What Are Trade Debtors & Trade Receivables?

Allison S Robinson | 6 June 2022 | 2 years ago

Running a business is extremely difficult as it is, dealing with staff, customers, suppliers, and all the other day to day tasks that keep your business ticking over can be pretty stressful, never mind exhausting.

Bookkeeping and accounting are typically the aspects of our work as business owners that we fear the greatest, and the use of language such as “trade receivables” and “trade debtors” certainly does not help to soothe any worries.

In fact, many distinct organisations can, for all intents and purposes, treat the two names as being comparable with one another. This is something that can be done in a variety of contexts.

What are Trade Debtors?

Debtors from trade are a regular and accepted facet of the business world’s everyday reality. When you issue an invoice for the goods or services that you have provided, you are essentially creating a trade debtor. In some contexts, the phrase “debtors” refers to individuals or businesses that are indebted to you financially.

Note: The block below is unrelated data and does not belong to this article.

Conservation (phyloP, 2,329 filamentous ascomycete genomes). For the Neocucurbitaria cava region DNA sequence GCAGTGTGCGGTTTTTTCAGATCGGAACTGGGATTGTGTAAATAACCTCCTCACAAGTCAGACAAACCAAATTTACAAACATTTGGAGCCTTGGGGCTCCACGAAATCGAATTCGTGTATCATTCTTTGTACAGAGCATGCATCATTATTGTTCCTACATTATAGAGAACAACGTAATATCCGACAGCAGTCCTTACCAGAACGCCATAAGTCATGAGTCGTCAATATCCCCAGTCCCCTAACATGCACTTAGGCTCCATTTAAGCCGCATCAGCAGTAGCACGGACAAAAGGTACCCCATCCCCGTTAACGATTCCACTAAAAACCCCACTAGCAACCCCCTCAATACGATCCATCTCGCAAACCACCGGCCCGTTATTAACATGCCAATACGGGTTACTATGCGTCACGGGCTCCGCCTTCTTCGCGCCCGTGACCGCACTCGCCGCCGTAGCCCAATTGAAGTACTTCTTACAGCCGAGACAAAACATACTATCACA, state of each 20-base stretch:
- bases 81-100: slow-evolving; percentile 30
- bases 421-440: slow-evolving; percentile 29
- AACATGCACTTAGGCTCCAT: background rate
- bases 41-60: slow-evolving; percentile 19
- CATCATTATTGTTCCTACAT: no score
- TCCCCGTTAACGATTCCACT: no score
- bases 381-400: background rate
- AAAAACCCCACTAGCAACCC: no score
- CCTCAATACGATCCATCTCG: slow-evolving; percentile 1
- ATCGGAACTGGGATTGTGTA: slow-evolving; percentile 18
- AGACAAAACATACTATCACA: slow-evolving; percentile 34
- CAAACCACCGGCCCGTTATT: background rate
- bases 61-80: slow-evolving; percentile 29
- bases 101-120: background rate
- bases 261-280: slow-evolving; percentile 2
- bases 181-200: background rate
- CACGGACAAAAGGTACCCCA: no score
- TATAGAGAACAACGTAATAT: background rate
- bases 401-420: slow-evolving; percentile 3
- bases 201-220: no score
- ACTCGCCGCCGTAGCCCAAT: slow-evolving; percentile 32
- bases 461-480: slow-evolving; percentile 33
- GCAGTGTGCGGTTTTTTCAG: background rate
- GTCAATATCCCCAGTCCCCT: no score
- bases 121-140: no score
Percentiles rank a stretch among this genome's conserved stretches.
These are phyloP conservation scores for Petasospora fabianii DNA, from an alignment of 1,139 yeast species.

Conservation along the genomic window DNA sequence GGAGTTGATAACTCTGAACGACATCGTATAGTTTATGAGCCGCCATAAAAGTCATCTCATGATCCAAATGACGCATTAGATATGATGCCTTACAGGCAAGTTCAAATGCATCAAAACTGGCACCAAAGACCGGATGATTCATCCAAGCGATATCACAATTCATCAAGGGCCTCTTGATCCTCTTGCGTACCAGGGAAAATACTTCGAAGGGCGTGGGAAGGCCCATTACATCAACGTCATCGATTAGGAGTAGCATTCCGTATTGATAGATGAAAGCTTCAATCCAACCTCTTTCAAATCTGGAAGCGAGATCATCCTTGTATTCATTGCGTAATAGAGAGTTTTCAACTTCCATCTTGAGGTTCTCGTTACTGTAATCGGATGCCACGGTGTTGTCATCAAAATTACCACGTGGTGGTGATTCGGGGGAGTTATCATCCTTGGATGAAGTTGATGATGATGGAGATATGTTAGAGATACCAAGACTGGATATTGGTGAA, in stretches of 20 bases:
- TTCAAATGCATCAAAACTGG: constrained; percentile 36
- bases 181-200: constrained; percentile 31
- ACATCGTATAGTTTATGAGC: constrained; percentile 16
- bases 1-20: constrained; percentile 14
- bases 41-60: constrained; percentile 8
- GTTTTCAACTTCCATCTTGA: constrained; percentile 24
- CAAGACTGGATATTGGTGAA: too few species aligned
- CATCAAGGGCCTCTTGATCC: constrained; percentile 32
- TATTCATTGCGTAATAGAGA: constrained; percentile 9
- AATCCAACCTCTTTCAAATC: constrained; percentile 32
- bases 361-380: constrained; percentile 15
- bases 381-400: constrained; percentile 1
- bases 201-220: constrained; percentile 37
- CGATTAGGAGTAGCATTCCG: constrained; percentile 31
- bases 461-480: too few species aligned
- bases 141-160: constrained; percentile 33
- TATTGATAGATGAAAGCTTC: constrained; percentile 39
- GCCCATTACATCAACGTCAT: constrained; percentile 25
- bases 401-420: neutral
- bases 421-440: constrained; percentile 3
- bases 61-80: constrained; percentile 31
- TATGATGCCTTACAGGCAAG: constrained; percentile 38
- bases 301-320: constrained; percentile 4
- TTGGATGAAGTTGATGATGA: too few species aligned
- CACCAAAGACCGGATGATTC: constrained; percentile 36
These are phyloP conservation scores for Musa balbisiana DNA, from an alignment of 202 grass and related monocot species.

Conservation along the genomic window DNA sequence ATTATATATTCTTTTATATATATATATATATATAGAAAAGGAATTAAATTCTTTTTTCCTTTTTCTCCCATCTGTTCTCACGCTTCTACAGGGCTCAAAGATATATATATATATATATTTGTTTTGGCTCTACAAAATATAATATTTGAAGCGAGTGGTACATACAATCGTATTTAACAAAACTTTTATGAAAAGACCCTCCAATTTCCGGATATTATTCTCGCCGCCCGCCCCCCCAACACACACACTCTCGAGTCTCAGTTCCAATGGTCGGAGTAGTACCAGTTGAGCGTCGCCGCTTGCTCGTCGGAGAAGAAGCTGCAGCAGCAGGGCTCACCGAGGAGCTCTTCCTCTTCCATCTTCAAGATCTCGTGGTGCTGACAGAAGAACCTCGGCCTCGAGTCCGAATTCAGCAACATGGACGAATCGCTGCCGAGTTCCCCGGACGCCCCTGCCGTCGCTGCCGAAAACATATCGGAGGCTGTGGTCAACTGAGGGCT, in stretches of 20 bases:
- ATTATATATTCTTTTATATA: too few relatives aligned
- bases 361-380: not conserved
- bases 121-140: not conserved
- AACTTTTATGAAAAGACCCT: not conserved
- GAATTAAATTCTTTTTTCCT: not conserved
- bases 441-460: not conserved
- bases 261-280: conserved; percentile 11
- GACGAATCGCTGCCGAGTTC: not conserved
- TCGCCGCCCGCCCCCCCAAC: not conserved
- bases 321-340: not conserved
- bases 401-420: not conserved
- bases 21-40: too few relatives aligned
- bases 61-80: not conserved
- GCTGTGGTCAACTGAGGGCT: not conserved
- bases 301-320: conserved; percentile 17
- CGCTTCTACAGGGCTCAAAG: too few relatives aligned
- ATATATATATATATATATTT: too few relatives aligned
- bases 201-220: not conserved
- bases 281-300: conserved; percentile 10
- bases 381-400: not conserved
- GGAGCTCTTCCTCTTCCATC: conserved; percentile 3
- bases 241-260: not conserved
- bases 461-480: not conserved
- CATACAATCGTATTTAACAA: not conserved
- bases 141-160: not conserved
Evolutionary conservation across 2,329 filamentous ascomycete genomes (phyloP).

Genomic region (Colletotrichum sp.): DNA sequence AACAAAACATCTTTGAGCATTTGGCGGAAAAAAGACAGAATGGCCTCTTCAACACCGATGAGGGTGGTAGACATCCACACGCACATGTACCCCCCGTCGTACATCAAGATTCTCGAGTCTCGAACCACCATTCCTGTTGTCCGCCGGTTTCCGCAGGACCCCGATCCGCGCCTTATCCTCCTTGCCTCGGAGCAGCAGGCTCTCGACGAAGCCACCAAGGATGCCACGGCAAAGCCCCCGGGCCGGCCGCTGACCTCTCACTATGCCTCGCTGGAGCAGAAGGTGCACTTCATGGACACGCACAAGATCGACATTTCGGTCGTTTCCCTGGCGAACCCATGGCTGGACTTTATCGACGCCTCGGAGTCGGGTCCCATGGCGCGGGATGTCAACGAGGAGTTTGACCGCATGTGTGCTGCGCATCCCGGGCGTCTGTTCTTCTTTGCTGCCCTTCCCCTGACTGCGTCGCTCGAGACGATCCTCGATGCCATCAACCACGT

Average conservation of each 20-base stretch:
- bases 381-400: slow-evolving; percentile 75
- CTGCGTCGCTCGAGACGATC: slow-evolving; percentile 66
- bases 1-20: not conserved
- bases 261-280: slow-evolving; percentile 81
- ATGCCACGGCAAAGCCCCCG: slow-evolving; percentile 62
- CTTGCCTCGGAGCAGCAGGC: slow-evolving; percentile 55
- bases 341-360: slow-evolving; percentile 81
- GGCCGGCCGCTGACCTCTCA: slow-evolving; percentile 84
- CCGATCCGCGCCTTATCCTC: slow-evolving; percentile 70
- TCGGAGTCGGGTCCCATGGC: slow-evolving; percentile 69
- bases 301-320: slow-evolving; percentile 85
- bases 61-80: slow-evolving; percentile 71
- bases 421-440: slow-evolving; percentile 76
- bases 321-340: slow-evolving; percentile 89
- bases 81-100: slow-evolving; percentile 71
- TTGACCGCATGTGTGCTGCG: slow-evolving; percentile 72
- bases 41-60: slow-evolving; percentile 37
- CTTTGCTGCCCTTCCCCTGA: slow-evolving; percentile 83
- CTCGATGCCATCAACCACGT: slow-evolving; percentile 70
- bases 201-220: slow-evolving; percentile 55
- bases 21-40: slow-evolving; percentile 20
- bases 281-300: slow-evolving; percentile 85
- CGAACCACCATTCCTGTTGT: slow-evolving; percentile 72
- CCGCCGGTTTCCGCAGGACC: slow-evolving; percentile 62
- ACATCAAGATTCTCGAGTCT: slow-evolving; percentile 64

In some circumstances, the amounts that are due are referred to as the trade debtors by those involved. In the vast majority of instances, trade debtors will account for either the entirety of what is delinquent at any given moment or the large majority of that amount.

What are Trade Receivables?

The term “trade receivables” refers to essentially the same thing, with the exception that your company may be due money for something in addition to the goods or services it has provided. If you were to lend money to another company, for instance, the amount that is owed to you would be recorded as a trade receivable on your balance sheet. When you sell an investment asset and are waiting to be paid for it, the same thing may be said.

Bookkeepers will count the products that you sell as assets as well; but, the commodities themselves and the invoices that are issued for their sale are categorised differently than when you sell a capital asset such as a piece of machinery or a vehicle, for example.